‘Capitalise on anything that’s slightly unusual about yourself,’ George added. He reported that earlier in his career, many publicity pieces focused on his role as a stay-at-home dad, and I am guessing that his self-acclaimed Doctor Who obsession may have worked into his promotional persona as well.
We gained a lot from this session, and a thread that ran through George’s myriad achievements was the passion for his stories and the great connection with his readership.
By Inda Ahmad Zabri
Inda Ahmad Zabri believes in a world of wonder. She lives in Brisbane where she writes and illustrates for children. Her stories are inspired by natural and cultural gems curated from her travels and lovingly added to her Malaysian heritage. She is also a surgical doctor, swapping her writer’s hat and paintbrush for scrubs and scalpel when duty calls. You can find her at www.indabinda.com where she regularly blogs about the treasures of nature and her love of books.
Karen Tyrrell chatted with Lucy McGinley about the Indie publishing process of Karen's latest book in the Songbird series, Rainforest Rescue.
Karen defines Indie Publishing as setting up your own imprint to the highest industry standards and subcontracting editors, illustrators, designers, formatters and printers to produce a quality book.
Write Links junior fiction group critiqued Karen’s Tyrrell superhero eco fantasy novel, Rainforest Rescue (Song Bird 3) chapter by chapter, month by month. Karen rewrote Rainforest Rescue based on their suggestions and positive feedback.
1. What was your editing process for Rainforest Rescue?
I sent out my completed manuscript to Beta Readers who gave me more suggestions on how to further improve my story. I re-drafted and rewrote my story to make it the very best it could be. My aboriginal cultural advisor, Uncle Barry Watson read my manuscript to check the indigenous content: Gondwana rainforests, mythical creatures and bush tucker. Next, I sent my manuscript to a professional editor (ex-Penguin) for an intensive structural edit. The editor asked me over 100 questions to draw out character development and the story line. I addressed these questions, inserting those new sections back into the manuscript. Finally, my editor line edited my manuscript so my book was ready for publishing.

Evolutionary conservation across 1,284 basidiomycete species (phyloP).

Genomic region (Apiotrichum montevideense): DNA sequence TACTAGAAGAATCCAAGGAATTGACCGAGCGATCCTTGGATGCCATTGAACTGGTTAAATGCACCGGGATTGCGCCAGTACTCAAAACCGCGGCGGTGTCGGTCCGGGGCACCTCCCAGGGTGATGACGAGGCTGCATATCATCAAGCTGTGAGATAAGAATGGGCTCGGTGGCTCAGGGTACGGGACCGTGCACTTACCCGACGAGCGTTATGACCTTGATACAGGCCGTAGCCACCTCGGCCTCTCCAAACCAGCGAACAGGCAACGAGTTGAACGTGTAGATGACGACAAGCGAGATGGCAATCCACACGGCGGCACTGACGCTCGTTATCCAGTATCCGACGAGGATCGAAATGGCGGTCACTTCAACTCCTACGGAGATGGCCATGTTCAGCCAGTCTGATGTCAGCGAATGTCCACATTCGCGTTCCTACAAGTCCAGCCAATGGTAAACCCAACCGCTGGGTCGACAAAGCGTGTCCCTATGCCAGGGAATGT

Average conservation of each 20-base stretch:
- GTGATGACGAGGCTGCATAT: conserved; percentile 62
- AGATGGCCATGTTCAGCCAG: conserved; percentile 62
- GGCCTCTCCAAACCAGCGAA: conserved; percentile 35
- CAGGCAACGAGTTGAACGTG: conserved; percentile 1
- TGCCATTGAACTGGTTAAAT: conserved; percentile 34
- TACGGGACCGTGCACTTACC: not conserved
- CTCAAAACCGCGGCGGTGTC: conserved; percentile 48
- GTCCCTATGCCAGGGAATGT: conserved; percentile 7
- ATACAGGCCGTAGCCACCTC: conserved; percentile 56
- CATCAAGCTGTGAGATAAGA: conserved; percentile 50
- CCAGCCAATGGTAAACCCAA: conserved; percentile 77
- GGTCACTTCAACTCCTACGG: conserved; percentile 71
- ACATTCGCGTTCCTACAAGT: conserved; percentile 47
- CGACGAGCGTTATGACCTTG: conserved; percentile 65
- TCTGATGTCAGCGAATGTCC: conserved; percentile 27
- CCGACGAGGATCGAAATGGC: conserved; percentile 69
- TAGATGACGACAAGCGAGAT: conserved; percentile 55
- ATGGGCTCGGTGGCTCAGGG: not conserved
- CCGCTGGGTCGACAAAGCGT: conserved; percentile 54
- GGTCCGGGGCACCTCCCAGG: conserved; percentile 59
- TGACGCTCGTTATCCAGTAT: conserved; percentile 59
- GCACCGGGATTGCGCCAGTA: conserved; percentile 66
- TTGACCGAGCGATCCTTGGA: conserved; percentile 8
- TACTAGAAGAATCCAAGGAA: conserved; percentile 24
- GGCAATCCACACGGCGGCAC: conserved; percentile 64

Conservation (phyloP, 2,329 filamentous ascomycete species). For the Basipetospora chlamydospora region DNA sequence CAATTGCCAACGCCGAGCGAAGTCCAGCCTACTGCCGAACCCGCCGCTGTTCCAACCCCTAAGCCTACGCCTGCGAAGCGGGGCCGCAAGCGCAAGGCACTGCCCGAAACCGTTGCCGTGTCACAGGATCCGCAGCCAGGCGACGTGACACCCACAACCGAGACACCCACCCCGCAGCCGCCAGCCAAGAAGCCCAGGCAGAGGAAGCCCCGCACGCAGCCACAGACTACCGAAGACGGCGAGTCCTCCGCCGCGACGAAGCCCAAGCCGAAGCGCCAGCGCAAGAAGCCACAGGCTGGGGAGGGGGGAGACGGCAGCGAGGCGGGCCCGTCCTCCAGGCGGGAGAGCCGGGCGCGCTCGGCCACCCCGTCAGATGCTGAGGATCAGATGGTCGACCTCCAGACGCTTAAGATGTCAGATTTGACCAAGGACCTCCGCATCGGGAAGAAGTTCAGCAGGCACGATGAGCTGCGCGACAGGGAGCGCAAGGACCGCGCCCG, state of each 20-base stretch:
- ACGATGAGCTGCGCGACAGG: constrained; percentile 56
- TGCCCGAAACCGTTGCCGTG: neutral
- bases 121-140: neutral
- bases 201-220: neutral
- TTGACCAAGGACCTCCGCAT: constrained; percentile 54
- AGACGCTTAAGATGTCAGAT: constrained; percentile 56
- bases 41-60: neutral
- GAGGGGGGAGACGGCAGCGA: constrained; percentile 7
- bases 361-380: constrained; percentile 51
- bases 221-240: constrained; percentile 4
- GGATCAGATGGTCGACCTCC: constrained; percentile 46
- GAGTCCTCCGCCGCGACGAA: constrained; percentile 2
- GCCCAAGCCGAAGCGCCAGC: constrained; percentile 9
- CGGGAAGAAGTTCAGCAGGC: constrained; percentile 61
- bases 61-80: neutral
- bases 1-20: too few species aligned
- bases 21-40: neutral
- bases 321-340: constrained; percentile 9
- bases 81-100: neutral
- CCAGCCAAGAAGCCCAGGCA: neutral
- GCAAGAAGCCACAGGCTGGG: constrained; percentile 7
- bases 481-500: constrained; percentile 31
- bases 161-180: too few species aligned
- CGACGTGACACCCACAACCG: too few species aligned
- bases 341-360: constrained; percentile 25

2. After editing Rainforest Rescue what happened next?
I brainstormed cover ideas with my business partner and husband Steve Tyrrell at Digital Future Press. (my publishing imprint). Steve and I developed a precise brief for my cover illustrator Trevor Salter. As an indie publisher, I sub-contracted a book designer and formatter through Book Cover Café. I print my books POD via Lightning Source, the largest printer in the world.
3. How do you organize your book launch?
Six months before the release date, I booked a launch event at a local library. I planned my launch so that Uncle Barry Watson could present ‘Acknowledgement to Country’ and my illustrator could attend. Steve and I brainstormed ideas for a multi-media launch presentation.
4. You have about 8 characters that are in every story. How do you keep your characters consistent throughout the series? Do they have a character arc where they are changing much?
For my main character, Rosella Ava Bird (bullied), and her side-kicks Amy Hillcrest (disabled) and Ben (low self-esteem), I keep detailed character notes and interviews, keeping tabs on their appearance, description, back story, flaws and favourite expressions. As the series progresses, I give them increasing self-confidence and problem-solving abilities. I do the same for Rosie’s family and class teacher, Miss Darling AKA Wonder Girl but to a lesser degree.
5. Looking at your themes you are obviously conscious of environmental concerns. Is this because it is a hot topic or is this something you are passionate about?
I’m an ex-teacher. Environmental issues were part of my class teaching and my personal lifestyle. For over twenty years, I have hiked through Gondwana rainforests and national parks from Mt Tamborine to Springbrook and Lamington National Park behind the Gold Coast.
You can learn more about Karen at http://www.karentyrrell.com/
Karen Tyrrell writes empowering books to help kids live STRONG through humour and self-belief. She’s an experienced Brisbane teacher, workshop presenter and motivational speaker. Her acclaimed books include Song Bird series, STOP the Bully, Bailey Beats the Blah, Harry Helps Grandpa Remember, and Super Space Kids series. Karen won 3 awards, 4 literary grants, 2 sponsorships and a mentorship through the Society of Editors.